Elimination of Backdoor Roth IRAs.
The proposed legislation would prohibit the conversion of after-tax contributions made to all retirement accounts, including employer-sponsored plans like 401(k)s. Currently, taxpayers over the income threshold for making direct contributions to Roth IRAs can make nondeductible contributions to regular IRAs and immediately convert them to Roth IRAs without causing any increase in their income tax liability (assuming they have no other pre-tax retirement assets that would cause pro-rata inclusion in tax income on the conversion). As a result of this legislation, taxpayers phased out of making Roth IRA contributions would no longer have the backdoor contribution work around, leaving their only option to build a Roth IRA as the taxable conversion of pre-tax assets…for now.
Roth Conversion Prohibition.
For taxpayers with taxable income in excess of $400K (single) and $450K (joint), the ability to do a Roth conversion at all is prohibited under the legislation. However, the provision would not apply until 2032, giving impacted taxpayers plenty of time to convert their IRA assets to Roth IRAs should they want to voluntarily pay the income taxes early in this Biden-era period of high taxation.
Super-charged RMDs for High-Income Taxpayers.
For individuals with high-taxable income ($400K single and $450K joint) AND combined retirement account balances exceeding $10MM, a required minimum distribution will be necessary for the year, regardless of the taxpayer’s age. The RMD will equal 50% of the combined account value over $10MM and 100% of the value over $20MM. These same taxpayers would be prohibited from making any additional IRA contributions for the year as well.
The income tax proposals included in the Build Back Better Act represent a dramatic tax increase for high-income taxpayers. While ultra-wealthy taxpayers certainly bear a heavy burden under the proposal (i.e., the 3% surtax on MAGI and retirement account RMDs), “mere mortal” taxpayers earning $400K/$450K are squarely in the crosshairs of the tax legislation, and if imposed, will be the ones to feel the impact of the proposed legislation the hardest in their wallets. The compressed marriage penalty disparity between single and joint filers, along with the new top marginal tax rates on ordinary income and long-term capital gains, will undoubtedly be felt by taxpayers caught in the biggest gap between the current tax landscape and the proposed new laws.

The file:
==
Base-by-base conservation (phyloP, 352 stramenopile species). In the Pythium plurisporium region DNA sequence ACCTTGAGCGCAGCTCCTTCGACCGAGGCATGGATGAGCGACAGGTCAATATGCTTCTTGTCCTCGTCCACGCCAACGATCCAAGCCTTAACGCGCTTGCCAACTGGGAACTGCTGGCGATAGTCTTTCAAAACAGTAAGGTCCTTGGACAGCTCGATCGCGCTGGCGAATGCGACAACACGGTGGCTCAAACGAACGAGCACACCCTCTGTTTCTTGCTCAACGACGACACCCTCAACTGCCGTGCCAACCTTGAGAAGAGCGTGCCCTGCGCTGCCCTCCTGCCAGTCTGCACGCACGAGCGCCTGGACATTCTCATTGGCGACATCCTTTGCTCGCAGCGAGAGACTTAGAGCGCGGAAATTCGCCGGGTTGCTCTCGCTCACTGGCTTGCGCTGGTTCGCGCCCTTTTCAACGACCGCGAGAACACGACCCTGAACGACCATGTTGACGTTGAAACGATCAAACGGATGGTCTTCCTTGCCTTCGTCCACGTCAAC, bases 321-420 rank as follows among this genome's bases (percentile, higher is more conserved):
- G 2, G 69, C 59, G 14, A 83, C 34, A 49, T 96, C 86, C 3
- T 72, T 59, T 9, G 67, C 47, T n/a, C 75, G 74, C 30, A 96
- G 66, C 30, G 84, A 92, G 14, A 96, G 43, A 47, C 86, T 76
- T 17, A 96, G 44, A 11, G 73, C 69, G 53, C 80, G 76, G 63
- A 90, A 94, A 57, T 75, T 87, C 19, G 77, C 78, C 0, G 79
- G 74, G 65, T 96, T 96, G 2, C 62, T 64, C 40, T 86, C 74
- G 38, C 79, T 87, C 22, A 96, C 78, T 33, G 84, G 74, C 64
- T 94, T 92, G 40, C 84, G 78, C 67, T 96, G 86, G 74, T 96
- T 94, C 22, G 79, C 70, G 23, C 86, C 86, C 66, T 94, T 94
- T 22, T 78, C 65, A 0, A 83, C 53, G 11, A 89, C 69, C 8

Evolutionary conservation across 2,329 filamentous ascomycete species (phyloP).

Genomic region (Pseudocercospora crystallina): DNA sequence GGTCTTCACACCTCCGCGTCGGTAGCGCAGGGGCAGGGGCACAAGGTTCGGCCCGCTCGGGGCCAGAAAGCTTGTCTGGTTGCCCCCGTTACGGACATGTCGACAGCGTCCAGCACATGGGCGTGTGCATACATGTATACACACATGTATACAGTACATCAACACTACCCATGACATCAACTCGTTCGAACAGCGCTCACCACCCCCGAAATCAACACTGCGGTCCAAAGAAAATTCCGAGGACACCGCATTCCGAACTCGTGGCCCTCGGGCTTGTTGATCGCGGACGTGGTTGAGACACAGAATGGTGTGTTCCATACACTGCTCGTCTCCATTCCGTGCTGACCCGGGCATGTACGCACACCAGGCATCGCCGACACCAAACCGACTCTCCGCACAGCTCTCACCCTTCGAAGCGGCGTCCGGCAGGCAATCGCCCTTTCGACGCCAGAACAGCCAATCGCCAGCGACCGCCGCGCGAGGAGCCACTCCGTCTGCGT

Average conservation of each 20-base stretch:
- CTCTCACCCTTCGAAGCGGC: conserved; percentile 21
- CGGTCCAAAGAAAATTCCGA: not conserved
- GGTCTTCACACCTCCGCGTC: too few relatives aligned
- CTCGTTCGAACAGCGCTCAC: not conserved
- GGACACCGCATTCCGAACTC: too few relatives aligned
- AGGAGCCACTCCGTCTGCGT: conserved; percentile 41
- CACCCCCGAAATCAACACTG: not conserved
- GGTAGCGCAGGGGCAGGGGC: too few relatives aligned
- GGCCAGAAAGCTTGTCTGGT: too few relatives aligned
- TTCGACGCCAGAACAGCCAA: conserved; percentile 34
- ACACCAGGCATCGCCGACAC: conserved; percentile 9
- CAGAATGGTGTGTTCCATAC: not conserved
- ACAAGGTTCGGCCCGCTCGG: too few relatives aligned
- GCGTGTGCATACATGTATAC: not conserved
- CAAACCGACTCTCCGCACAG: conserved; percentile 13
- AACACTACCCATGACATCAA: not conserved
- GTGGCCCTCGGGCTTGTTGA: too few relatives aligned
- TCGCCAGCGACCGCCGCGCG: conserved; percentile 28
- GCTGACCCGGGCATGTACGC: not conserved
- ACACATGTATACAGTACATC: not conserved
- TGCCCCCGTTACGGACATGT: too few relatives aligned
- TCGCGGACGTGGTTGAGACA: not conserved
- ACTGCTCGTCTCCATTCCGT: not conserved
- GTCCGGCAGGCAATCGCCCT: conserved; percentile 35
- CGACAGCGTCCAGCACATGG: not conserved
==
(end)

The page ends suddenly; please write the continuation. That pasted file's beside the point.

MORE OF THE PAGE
While the legislation still has many obstacles to overcome before it becomes law, and changes to some of the provisions are inevitable, one thing seems certain. A majority of our clients should be prepared for a substantial increase in their tax burden and be prepared, to the extent possible, to accelerate planning opportunities before the end of the year once final legislation starts to take shape. If the proposed Build Back Better Act is any indication, the window to do so will likely be brief.
© 2021 Sanderson Wealth Management LLC. This information is not intended to be and should not be treated as legal, investment, accounting or tax advice and is for informational purposes only. Readers, including professionals, should under no circumstances rely upon this information as a substitute for their own research or for obtaining specific legal, accounting, or tax advice from their own counsel. All information discussed herein is current as of the date appearing in this material and is subject to change at any time without notice. Opinions expressed are those of the author, do not necessarily reflect the opinions of Sanderson Wealth Management, and are subject to change without notice. The information has been obtained from sources believed to be reliable, but its accuracy and interpretation are not guaranteed.